Tuesday 27 November 2018
Hansard of the Legislative Council

 Children's Playgrounds


[11.21 a.m.]
Mr FINCH (Rosevears) - Mr President, playgrounds have always been important for our kids but in this day and age there are vital.  Some of us remember very different childhoods than children experience today.  We climbed trees, we walked or rode our bikes to school, we took physical risks every day and we learned from them.  Well, we are here to tell the story anyway. 

Nowadays people reach their 20s with little idea about assessing risk because they have never been exposed to it.  Playgrounds can help and kids can seemingly be exposed to physical risk while still being safe.  There have been tremendous developments in playground design; some of us saw playgrounds as simply monkey bars, slides and swings, but things have changed.

The Launceston City Council has recognised this and has two important projects underway.  In my electorate of Rosevears, one playground project is in Cataract Gorge between the First Basin swimming pool and the kiosk.  Because of the need to stay above the flood level and create better access to the built amenity, the site has been raised.

Barry Pickett, the Natural Environment Manager at the council, says the play experience has been designed to be as engaging and inclusive as possible, with features such as a stone-seeded creek bed with a water pump and opportunities for kids to create dams.  This site will be full of native plants so instead of swinging and sliding, kids can engage with the natural environment.  Who would have thought a creek with stones could be a playground feature?  When we were kids or maybe as kids from the east coast and kids from Ferntree, we had such things naturally as our playground.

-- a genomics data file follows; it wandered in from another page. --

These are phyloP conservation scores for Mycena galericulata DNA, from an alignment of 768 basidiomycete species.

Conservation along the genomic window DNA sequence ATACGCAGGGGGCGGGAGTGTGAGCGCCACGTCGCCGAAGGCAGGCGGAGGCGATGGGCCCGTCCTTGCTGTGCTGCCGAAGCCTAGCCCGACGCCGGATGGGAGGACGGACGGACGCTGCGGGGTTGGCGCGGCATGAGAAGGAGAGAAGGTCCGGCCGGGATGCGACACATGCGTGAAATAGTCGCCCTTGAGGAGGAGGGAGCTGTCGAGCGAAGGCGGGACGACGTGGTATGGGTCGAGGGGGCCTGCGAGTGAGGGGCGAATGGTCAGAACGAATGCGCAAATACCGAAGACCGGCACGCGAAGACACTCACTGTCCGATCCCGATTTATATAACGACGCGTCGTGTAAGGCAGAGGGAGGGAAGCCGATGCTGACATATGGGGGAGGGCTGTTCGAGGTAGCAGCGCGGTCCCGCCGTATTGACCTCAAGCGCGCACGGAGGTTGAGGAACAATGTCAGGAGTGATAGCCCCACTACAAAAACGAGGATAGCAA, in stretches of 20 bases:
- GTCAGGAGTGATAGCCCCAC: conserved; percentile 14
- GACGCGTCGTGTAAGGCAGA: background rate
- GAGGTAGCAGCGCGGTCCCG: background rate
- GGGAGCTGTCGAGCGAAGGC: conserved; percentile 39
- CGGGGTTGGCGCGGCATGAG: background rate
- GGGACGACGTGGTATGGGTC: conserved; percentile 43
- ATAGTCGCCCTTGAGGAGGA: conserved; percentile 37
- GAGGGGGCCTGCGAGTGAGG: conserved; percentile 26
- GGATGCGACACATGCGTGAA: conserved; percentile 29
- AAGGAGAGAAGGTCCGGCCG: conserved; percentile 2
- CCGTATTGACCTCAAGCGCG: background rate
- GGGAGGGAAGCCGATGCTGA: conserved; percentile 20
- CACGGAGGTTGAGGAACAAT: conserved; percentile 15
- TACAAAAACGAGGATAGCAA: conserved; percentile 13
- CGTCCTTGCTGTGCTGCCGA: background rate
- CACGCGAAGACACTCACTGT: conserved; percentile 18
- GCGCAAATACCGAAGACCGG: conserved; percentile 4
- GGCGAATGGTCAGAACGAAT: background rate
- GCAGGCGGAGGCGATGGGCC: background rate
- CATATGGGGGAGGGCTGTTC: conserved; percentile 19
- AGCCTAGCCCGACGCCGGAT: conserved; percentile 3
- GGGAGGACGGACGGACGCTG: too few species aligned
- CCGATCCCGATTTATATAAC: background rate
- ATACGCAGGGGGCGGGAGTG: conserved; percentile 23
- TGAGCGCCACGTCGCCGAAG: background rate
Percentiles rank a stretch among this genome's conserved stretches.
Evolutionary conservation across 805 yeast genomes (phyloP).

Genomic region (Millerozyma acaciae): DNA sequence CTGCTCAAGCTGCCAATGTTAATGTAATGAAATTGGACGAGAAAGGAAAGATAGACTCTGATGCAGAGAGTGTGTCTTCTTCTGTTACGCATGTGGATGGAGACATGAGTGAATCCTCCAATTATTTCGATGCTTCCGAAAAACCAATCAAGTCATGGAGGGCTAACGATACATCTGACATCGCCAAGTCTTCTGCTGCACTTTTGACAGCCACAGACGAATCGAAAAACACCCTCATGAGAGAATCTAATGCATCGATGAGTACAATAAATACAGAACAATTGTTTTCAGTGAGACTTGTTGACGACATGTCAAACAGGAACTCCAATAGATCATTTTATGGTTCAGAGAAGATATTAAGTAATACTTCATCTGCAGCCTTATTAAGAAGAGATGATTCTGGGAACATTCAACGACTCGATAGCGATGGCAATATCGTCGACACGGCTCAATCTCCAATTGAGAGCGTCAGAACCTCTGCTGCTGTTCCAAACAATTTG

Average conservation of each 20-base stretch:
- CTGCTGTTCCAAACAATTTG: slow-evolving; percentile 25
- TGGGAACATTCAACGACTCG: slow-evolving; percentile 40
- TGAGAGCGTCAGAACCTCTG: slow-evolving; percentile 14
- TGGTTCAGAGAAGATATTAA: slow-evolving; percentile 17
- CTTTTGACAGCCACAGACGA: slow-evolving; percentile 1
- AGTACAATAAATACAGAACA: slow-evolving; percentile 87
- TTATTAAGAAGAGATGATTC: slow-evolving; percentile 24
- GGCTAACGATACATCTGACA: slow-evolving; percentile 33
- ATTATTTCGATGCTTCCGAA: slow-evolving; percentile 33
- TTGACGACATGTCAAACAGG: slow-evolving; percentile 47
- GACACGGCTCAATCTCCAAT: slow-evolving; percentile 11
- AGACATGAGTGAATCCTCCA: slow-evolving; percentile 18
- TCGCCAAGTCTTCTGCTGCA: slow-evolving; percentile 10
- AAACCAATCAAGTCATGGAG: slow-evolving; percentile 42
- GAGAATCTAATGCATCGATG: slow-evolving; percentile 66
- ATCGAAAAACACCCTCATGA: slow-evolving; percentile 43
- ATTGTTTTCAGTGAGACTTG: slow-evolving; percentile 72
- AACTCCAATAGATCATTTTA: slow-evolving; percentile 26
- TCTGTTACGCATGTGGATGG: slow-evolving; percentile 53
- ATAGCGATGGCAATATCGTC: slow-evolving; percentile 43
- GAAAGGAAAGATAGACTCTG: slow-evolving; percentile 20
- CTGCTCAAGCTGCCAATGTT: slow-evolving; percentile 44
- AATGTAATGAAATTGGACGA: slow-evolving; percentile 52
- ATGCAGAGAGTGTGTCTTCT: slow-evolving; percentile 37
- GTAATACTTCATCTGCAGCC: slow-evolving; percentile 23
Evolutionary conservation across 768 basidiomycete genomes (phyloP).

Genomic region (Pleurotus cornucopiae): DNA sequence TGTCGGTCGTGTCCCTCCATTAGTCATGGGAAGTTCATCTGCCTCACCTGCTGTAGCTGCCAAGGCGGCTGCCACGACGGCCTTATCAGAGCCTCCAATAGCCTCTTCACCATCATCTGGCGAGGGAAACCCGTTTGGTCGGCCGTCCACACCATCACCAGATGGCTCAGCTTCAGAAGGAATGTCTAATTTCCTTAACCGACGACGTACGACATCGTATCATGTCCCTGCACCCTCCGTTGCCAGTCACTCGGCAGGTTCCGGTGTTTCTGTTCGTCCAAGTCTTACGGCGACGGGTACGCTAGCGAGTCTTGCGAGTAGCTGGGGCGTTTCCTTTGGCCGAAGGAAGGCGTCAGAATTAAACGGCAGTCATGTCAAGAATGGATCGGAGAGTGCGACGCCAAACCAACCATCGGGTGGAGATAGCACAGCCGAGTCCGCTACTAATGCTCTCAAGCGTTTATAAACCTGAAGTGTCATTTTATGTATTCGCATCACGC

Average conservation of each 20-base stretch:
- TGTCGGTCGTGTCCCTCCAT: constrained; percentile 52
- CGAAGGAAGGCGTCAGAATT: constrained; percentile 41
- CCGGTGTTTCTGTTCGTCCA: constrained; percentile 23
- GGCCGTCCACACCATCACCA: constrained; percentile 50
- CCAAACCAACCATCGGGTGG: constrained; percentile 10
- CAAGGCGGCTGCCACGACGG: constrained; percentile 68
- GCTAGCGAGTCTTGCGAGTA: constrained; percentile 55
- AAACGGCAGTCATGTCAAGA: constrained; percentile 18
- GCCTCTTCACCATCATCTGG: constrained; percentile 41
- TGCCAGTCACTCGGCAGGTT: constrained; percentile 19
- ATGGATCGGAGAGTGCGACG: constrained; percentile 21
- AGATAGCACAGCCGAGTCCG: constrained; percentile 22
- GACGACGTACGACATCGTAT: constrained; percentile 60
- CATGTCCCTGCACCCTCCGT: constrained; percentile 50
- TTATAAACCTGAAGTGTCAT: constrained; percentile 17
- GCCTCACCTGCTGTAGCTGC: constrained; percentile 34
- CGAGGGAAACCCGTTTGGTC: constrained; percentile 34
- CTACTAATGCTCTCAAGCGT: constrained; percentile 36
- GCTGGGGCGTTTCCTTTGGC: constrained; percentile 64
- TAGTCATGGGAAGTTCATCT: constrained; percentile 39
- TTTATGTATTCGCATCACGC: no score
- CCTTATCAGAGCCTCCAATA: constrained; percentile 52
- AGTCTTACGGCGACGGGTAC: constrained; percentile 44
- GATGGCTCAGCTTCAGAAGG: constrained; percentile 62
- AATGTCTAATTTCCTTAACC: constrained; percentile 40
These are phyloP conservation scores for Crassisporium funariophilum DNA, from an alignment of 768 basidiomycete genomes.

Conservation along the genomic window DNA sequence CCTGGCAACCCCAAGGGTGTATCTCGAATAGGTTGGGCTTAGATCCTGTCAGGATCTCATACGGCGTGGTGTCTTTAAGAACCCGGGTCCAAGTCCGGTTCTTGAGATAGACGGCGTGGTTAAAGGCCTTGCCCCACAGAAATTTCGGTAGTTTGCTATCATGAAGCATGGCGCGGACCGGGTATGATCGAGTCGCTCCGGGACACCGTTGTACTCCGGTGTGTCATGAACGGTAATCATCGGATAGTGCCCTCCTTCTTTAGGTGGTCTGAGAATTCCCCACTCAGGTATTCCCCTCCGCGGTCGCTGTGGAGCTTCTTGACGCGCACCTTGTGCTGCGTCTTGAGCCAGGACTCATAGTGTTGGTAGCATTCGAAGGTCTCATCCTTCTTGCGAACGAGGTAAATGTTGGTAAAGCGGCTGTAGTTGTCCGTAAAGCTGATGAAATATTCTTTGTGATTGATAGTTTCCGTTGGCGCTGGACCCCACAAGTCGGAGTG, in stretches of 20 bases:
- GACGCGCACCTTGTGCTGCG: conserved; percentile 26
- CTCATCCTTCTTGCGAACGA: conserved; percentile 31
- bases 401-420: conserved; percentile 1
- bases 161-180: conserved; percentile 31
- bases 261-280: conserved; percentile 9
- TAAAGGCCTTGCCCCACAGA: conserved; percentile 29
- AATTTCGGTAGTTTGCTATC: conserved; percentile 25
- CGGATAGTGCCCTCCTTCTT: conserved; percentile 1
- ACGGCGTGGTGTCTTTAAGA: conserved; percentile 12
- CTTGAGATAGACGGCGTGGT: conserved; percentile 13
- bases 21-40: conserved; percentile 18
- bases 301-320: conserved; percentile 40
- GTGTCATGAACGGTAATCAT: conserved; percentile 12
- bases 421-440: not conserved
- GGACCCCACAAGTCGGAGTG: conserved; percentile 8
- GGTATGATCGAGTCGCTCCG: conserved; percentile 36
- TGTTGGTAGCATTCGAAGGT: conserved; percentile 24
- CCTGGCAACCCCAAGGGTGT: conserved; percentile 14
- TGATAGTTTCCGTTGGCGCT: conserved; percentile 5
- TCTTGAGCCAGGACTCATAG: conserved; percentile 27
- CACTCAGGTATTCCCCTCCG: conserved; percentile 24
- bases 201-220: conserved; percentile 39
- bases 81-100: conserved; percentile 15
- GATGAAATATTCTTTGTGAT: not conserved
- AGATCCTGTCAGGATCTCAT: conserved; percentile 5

Coincidentally, the landscaping firm creating this playground is the same one that worked on Parliament Square, so members can interpret that how they like. 

The second Launceston playground development is the site near the new Silo Hotel just near the junction of the North Esk River with the Tamar.  It is called Riverbend and it is a quite spectacular area.  It will be called Northbank Park and it will occupy more than three hectares and cost $6 million - what an investment.

The important feature will be a sky walk, a vast overhead net designed and made in Germany on which kids can climb as we used to do on trees but without risk of falling or injury.  A smaller version of such a climbing facility has been installed in a playground at Bridport and is a constant topic of conversation.  We may yet save our kids from couches and electronic devices.

The Northbank Park has tremendous potential because it is close to retail outlets like Bunnings, JB Hi-Fi and Officeworks so parents can do a bit of retail shopping for their goodies while the kids can play.  Part of the whole development is the bridge connecting the play area to the south side of the North Esk River.

These two Launceston play area projects have great potential to save our kids from sedentary and perhaps unhealthy life in front of electronic screens - to be outside where they can take physical risks safely and learn how to assess them when they grow up.

We need to give access to projects like these to all Tasmanian kids, but I salute the Launceston City Council for these two initiatives.